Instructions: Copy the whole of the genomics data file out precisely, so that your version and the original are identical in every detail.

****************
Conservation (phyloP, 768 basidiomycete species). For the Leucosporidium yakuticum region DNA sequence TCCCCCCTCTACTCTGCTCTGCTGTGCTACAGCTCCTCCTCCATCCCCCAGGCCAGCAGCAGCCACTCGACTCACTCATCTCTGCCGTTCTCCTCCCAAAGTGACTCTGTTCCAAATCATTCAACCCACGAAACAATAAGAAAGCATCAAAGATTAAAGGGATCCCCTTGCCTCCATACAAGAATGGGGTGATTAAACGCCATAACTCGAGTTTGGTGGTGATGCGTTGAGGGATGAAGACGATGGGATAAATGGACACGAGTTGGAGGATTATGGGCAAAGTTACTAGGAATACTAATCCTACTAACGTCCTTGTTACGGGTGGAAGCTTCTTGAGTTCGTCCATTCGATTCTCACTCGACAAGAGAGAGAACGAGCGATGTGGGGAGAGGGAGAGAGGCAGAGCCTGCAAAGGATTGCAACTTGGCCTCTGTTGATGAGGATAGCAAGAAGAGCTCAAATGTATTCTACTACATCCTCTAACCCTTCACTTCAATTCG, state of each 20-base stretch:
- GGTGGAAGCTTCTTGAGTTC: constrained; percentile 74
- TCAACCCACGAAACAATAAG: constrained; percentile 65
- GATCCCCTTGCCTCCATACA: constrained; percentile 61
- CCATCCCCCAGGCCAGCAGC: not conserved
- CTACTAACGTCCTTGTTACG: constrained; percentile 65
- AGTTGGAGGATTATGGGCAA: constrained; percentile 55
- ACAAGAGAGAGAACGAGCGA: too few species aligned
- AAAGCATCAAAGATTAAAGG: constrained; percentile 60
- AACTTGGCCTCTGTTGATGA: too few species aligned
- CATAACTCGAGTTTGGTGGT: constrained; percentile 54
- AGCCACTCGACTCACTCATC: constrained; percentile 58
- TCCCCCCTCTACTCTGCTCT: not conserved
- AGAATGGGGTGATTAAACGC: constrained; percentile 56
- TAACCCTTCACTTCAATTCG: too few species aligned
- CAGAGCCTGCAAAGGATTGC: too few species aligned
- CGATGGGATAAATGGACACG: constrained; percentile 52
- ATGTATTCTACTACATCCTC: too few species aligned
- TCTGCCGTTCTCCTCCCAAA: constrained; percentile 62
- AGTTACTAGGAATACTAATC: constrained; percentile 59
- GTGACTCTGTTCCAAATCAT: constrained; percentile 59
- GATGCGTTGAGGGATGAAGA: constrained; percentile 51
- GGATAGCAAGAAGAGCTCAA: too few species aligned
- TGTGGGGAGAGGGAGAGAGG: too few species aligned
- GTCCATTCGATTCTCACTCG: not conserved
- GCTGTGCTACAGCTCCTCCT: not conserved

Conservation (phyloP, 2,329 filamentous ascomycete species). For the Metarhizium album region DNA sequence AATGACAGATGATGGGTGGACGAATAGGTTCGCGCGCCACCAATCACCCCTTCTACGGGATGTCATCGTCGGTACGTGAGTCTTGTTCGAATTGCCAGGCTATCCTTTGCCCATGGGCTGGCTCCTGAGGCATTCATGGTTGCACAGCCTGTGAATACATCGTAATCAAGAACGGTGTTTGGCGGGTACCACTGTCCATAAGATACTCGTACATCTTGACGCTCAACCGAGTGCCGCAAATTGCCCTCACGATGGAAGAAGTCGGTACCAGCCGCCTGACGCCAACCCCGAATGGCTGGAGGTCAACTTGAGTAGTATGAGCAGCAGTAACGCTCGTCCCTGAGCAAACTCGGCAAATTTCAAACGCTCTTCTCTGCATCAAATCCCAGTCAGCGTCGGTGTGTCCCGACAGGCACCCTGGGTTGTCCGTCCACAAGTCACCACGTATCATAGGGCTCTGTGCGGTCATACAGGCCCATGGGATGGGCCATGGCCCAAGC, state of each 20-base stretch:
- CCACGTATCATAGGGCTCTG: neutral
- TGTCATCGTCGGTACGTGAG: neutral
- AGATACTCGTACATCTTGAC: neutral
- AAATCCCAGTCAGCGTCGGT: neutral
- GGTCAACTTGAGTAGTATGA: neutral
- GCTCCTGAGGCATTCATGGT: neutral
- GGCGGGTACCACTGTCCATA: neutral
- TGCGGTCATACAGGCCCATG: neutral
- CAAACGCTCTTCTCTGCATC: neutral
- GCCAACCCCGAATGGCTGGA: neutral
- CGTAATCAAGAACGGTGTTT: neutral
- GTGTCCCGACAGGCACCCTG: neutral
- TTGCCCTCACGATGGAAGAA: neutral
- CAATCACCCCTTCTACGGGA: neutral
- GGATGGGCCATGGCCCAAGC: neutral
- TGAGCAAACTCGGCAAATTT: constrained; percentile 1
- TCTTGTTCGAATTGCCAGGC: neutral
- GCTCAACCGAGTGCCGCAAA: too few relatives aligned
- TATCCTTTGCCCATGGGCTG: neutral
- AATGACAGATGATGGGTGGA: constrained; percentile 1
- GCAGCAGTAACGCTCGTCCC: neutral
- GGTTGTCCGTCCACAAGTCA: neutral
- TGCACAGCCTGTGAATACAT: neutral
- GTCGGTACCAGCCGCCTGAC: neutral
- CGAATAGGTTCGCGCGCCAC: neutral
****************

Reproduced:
Conservation (phyloP, 768 basidiomycete species). For the Leucosporidium yakuticum region DNA sequence TCCCCCCTCTACTCTGCTCTGCTGTGCTACAGCTCCTCCTCCATCCCCCAGGCCAGCAGCAGCCACTCGACTCACTCATCTCTGCCGTTCTCCTCCCAAAGTGACTCTGTTCCAAATCATTCAACCCACGAAACAATAAGAAAGCATCAAAGATTAAAGGGATCCCCTTGCCTCCATACAAGAATGGGGTGATTAAACGCCATAACTCGAGTTTGGTGGTGATGCGTTGAGGGATGAAGACGATGGGATAAATGGACACGAGTTGGAGGATTATGGGCAAAGTTACTAGGAATACTAATCCTACTAACGTCCTTGTTACGGGTGGAAGCTTCTTGAGTTCGTCCATTCGATTCTCACTCGACAAGAGAGAGAACGAGCGATGTGGGGAGAGGGAGAGAGGCAGAGCCTGCAAAGGATTGCAACTTGGCCTCTGTTGATGAGGATAGCAAGAAGAGCTCAAATGTATTCTACTACATCCTCTAACCCTTCACTTCAATTCG, state of each 20-base stretch:
- GGTGGAAGCTTCTTGAGTTC: constrained; percentile 74
- TCAACCCACGAAACAATAAG: constrained; percentile 65
- GATCCCCTTGCCTCCATACA: constrained; percentile 61
- CCATCCCCCAGGCCAGCAGC: not conserved
- CTACTAACGTCCTTGTTACG: constrained; percentile 65
- AGTTGGAGGATTATGGGCAA: constrained; percentile 55
- ACAAGAGAGAGAACGAGCGA: too few species aligned
- AAAGCATCAAAGATTAAAGG: constrained; percentile 60
- AACTTGGCCTCTGTTGATGA: too few species aligned
- CATAACTCGAGTTTGGTGGT: constrained; percentile 54
- AGCCACTCGACTCACTCATC: constrained; percentile 58
- TCCCCCCTCTACTCTGCTCT: not conserved
- AGAATGGGGTGATTAAACGC: constrained; percentile 56
- TAACCCTTCACTTCAATTCG: too few species aligned
- CAGAGCCTGCAAAGGATTGC: too few species aligned
- CGATGGGATAAATGGACACG: constrained; percentile 52
- ATGTATTCTACTACATCCTC: too few species aligned
- TCTGCCGTTCTCCTCCCAAA: constrained; percentile 62
- AGTTACTAGGAATACTAATC: constrained; percentile 59
- GTGACTCTGTTCCAAATCAT: constrained; percentile 59
- GATGCGTTGAGGGATGAAGA: constrained; percentile 51
- GGATAGCAAGAAGAGCTCAA: too few species aligned
- TGTGGGGAGAGGGAGAGAGG: too few species aligned
- GTCCATTCGATTCTCACTCG: not conserved
- GCTGTGCTACAGCTCCTCCT: not conserved

Conservation (phyloP, 2,329 filamentous ascomycete species). For the Metarhizium album region DNA sequence AATGACAGATGATGGGTGGACGAATAGGTTCGCGCGCCACCAATCACCCCTTCTACGGGATGTCATCGTCGGTACGTGAGTCTTGTTCGAATTGCCAGGCTATCCTTTGCCCATGGGCTGGCTCCTGAGGCATTCATGGTTGCACAGCCTGTGAATACATCGTAATCAAGAACGGTGTTTGGCGGGTACCACTGTCCATAAGATACTCGTACATCTTGACGCTCAACCGAGTGCCGCAAATTGCCCTCACGATGGAAGAAGTCGGTACCAGCCGCCTGACGCCAACCCCGAATGGCTGGAGGTCAACTTGAGTAGTATGAGCAGCAGTAACGCTCGTCCCTGAGCAAACTCGGCAAATTTCAAACGCTCTTCTCTGCATCAAATCCCAGTCAGCGTCGGTGTGTCCCGACAGGCACCCTGGGTTGTCCGTCCACAAGTCACCACGTATCATAGGGCTCTGTGCGGTCATACAGGCCCATGGGATGGGCCATGGCCCAAGC, state of each 20-base stretch:
- CCACGTATCATAGGGCTCTG: neutral
- TGTCATCGTCGGTACGTGAG: neutral
- AGATACTCGTACATCTTGAC: neutral
- AAATCCCAGTCAGCGTCGGT: neutral
- GGTCAACTTGAGTAGTATGA: neutral
- GCTCCTGAGGCATTCATGGT: neutral
- GGCGGGTACCACTGTCCATA: neutral
- TGCGGTCATACAGGCCCATG: neutral
- CAAACGCTCTTCTCTGCATC: neutral
- GCCAACCCCGAATGGCTGGA: neutral
- CGTAATCAAGAACGGTGTTT: neutral
- GTGTCCCGACAGGCACCCTG: neutral
- TTGCCCTCACGATGGAAGAA: neutral
- CAATCACCCCTTCTACGGGA: neutral
- GGATGGGCCATGGCCCAAGC: neutral
- TGAGCAAACTCGGCAAATTT: constrained; percentile 1
- TCTTGTTCGAATTGCCAGGC: neutral
- GCTCAACCGAGTGCCGCAAA: too few relatives aligned
- TATCCTTTGCCCATGGGCTG: neutral
- AATGACAGATGATGGGTGGA: constrained; percentile 1
- GCAGCAGTAACGCTCGTCCC: neutral
- GGTTGTCCGTCCACAAGTCA: neutral
- TGCACAGCCTGTGAATACAT: neutral
- GTCGGTACCAGCCGCCTGAC: neutral
- CGAATAGGTTCGCGCGCCAC: neutral